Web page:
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Review of the literature reveals that considerable knowledge has accumulated on intervertebral space infection following lumbar disc surgery. This is based on more than 400 observations. There are, however, no unifying concepts regarding the pathogenesis of the condition. While the reported incidence has seemed to increase in the last three decades, we(More)
Treatment of brain abscess is still a subject of controversy. Craniotomy with primary extirpation and resection of the abscess membrane, burrhole craniotomy with puncture or insertion of a drain, marsupialization, or stereotactic aspiration are different therapeutic approaches. As a consequence of our experiences and results with neuro-endoscopic(More)
A quarter of a century after the first description of a condition known as "normal pressure hydrocephalus", there no longer exists serious doubt about the existence of this disease nor about the possibility of treating it surgically with success. Nevertheless, there is still no general agreement on the exact definition of this condition, nor is there(More)
Nosocomial infection of the lower respiratory tract is a frequent and serious complication after major operations. A 32% incidence of lower respiratory tract infections was found after brain-tumor surgery in 289 patients, with a 21% incidence of pneumonia. In 186 of these patients (Group A), five factors were identified which were associated with an(More)
The body core temperatures of 31 patients suffering from severe cerebral lesions were measured. Evidence for the existence or nonexistence of circadian rhythms in these patients was found to be associated with diagnosis (acute versus chronic lesions), with the level of consciousness, and with neurological findings (such as best motor response and pupillary(More)
There is still a considerable controversy about the usefulness of antiepileptic prophylaxis after traumatic brain injury. Overall incidence of posttraumatic fits and epilepsy's is well known, but an individual decision on prophylaxis requires knowledge about the individual risk. We performed a prospective observational study on 612 patients with traumatic(More)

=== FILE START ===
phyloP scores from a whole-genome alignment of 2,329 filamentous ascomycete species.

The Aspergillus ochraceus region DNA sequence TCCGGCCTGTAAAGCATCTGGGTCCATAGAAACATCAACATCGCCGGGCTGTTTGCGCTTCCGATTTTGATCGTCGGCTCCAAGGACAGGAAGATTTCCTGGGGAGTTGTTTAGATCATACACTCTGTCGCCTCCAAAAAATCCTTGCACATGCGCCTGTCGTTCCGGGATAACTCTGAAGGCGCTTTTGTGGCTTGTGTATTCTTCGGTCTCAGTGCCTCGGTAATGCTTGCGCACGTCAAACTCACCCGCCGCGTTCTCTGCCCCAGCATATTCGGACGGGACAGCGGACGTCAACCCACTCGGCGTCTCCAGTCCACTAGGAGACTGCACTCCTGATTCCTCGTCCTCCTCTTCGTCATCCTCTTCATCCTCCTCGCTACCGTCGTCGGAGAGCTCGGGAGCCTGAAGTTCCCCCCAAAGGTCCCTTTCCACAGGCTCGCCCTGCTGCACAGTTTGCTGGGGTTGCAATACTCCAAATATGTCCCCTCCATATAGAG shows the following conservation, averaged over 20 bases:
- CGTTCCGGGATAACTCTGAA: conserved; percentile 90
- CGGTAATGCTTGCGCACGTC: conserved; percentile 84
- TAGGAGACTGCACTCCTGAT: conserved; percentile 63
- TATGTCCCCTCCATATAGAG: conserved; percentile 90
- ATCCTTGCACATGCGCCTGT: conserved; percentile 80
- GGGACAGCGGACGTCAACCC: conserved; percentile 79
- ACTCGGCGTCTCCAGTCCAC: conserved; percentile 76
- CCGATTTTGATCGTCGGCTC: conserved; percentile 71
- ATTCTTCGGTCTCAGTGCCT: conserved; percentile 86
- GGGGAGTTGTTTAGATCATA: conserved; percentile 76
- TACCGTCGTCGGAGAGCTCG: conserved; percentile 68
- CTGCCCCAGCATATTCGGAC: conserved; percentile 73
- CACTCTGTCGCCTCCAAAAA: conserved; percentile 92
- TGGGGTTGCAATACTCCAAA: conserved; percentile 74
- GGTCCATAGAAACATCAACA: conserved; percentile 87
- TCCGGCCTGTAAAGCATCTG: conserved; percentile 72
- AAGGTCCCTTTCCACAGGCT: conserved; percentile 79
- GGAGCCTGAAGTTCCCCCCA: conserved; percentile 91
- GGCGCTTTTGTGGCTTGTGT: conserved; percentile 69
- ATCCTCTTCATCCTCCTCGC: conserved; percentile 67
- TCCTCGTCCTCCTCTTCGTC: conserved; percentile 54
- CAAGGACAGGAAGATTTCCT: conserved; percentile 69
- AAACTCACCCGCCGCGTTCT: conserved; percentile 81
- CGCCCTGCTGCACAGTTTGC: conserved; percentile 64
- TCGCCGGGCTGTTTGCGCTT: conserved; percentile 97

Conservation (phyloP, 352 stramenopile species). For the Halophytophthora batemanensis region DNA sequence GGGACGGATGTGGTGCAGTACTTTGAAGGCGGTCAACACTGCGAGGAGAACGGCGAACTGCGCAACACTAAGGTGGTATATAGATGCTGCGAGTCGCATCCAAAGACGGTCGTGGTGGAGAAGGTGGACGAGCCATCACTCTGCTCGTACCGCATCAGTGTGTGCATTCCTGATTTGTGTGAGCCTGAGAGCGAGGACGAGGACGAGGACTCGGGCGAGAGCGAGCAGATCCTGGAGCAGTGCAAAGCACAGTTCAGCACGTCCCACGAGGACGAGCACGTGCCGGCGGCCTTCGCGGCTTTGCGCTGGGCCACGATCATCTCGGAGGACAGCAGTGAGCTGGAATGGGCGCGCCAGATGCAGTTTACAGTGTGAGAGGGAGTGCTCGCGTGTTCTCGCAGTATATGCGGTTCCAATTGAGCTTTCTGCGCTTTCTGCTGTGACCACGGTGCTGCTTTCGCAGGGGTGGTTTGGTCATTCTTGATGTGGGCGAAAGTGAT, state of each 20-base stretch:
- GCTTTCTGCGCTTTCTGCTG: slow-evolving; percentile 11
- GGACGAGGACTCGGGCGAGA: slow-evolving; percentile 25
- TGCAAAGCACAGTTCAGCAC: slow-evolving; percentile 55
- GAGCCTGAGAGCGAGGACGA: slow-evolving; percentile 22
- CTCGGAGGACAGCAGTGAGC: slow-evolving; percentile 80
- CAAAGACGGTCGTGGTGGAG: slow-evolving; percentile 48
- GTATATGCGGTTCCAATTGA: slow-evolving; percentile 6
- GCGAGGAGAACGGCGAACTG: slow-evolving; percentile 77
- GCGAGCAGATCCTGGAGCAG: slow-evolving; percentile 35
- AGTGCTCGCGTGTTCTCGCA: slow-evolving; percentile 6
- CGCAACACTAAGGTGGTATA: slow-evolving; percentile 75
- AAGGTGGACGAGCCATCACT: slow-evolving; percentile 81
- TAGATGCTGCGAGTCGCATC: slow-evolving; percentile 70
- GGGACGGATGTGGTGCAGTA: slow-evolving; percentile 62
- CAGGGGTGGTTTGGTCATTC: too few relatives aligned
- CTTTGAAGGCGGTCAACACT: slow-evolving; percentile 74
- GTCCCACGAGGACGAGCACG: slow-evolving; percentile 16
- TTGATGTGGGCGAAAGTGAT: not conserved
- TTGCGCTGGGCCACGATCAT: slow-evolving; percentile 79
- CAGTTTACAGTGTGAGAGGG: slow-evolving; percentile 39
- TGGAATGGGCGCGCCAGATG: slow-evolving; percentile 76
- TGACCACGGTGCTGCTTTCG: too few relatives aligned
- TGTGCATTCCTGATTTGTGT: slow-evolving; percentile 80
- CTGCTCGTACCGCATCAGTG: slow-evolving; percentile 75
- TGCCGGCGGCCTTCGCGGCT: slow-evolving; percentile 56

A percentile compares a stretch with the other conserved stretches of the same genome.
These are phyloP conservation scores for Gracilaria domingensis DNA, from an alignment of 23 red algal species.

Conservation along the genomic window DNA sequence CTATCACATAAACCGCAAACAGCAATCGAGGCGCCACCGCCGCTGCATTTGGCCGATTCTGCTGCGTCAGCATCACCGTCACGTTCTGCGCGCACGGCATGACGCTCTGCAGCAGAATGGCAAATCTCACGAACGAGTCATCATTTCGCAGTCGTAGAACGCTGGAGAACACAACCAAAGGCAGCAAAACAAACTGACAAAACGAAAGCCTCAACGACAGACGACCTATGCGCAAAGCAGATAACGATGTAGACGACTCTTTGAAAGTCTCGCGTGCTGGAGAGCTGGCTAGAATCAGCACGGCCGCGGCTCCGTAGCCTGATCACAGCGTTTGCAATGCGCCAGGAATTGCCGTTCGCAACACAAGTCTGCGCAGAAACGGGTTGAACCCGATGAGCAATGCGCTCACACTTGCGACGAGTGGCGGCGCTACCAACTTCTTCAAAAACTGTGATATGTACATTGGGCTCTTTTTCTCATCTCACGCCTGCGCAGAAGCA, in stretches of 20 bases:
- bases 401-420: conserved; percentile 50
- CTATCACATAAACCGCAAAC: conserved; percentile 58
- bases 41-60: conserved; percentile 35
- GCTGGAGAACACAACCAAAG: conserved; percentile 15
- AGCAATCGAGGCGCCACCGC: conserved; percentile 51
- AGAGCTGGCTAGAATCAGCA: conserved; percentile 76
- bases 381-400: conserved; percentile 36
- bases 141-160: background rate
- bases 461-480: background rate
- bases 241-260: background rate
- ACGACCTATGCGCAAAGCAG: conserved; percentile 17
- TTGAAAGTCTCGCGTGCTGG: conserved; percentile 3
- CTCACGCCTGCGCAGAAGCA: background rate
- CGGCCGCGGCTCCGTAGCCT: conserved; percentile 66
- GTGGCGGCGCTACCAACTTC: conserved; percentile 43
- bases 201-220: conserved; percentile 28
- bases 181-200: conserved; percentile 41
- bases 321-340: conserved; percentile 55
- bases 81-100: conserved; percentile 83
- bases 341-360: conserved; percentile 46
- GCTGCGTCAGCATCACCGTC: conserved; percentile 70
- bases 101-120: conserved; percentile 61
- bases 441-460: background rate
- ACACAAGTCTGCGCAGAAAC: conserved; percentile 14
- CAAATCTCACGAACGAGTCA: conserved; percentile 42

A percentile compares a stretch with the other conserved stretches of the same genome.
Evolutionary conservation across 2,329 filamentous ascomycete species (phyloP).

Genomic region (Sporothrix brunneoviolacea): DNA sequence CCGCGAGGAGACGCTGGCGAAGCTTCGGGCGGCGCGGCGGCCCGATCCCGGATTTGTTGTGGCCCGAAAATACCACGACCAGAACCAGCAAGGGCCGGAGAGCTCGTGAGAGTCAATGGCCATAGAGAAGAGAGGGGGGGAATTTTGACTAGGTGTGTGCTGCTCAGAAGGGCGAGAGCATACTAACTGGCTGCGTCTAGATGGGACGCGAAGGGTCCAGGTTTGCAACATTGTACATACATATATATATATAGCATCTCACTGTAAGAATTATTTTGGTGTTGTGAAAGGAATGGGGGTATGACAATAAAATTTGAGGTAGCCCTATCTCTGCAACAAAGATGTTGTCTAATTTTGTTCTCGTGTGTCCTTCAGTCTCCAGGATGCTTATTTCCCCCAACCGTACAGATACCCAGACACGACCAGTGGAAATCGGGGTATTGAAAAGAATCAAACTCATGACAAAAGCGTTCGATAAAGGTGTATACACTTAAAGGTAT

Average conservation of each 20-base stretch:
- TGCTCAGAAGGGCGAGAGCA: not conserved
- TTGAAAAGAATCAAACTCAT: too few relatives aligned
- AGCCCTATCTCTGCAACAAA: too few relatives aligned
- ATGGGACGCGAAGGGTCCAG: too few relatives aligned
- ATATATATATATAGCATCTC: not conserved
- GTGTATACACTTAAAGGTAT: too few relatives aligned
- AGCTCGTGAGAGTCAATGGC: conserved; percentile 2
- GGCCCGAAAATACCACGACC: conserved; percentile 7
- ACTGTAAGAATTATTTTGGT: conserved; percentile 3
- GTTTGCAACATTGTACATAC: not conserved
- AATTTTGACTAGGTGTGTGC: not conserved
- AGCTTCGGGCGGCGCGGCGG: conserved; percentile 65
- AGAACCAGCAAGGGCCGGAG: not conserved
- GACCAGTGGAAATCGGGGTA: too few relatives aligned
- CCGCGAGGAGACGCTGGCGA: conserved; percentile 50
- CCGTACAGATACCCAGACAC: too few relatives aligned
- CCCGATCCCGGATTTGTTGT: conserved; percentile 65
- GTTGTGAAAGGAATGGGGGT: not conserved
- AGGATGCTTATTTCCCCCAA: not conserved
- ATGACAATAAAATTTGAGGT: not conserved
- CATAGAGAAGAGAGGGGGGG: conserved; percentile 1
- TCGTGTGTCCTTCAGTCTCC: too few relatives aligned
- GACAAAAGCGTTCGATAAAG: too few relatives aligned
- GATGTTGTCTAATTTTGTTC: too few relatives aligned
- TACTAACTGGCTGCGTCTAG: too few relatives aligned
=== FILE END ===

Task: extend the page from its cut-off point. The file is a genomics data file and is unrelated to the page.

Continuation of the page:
As far as medical decision making is based on weighing up individual risks and chances of a certain patient receiving a certain treatment, some knowledge is required about signs and symptoms which are associated with a certain outcome: they are called risk factors, or predictive factors. In lumbar intervertebral disc surgery, the most frequent undesired(More)
In three control groups of lumbar (L), cisternal (C), and ventricular (V) cerebrospinal fluid (CSF) with prealbumin contents of ventricular origin (CSF-V-prealbumin) within the reference range, indications for an increased transport of V-CSF into spinal space are presented in the elderly as well as an elevated production of V-CSF. Indications for a(More)
Starting in November, 1993, until January, 1994, we performed a survey among 127 Neurosurgical Departments in Austria, Germany, and Switzerland concerning the practice of antiepileptic prophylaxis in head injured patients. Seventy seven percent of the 12-item multiple choice questionnaires were completed and returned. They indicate a variety of attitudes(More)
Multiple CT investigations in critical ill neurosurgical patients are useful for monitoring the course of the illness and for the early detection of complications. CT's, however, are expensive and require transportation of the patient, which is often inconvenient and, in some cases, dangerous. The decision to perform CT scanning should be based on the(More)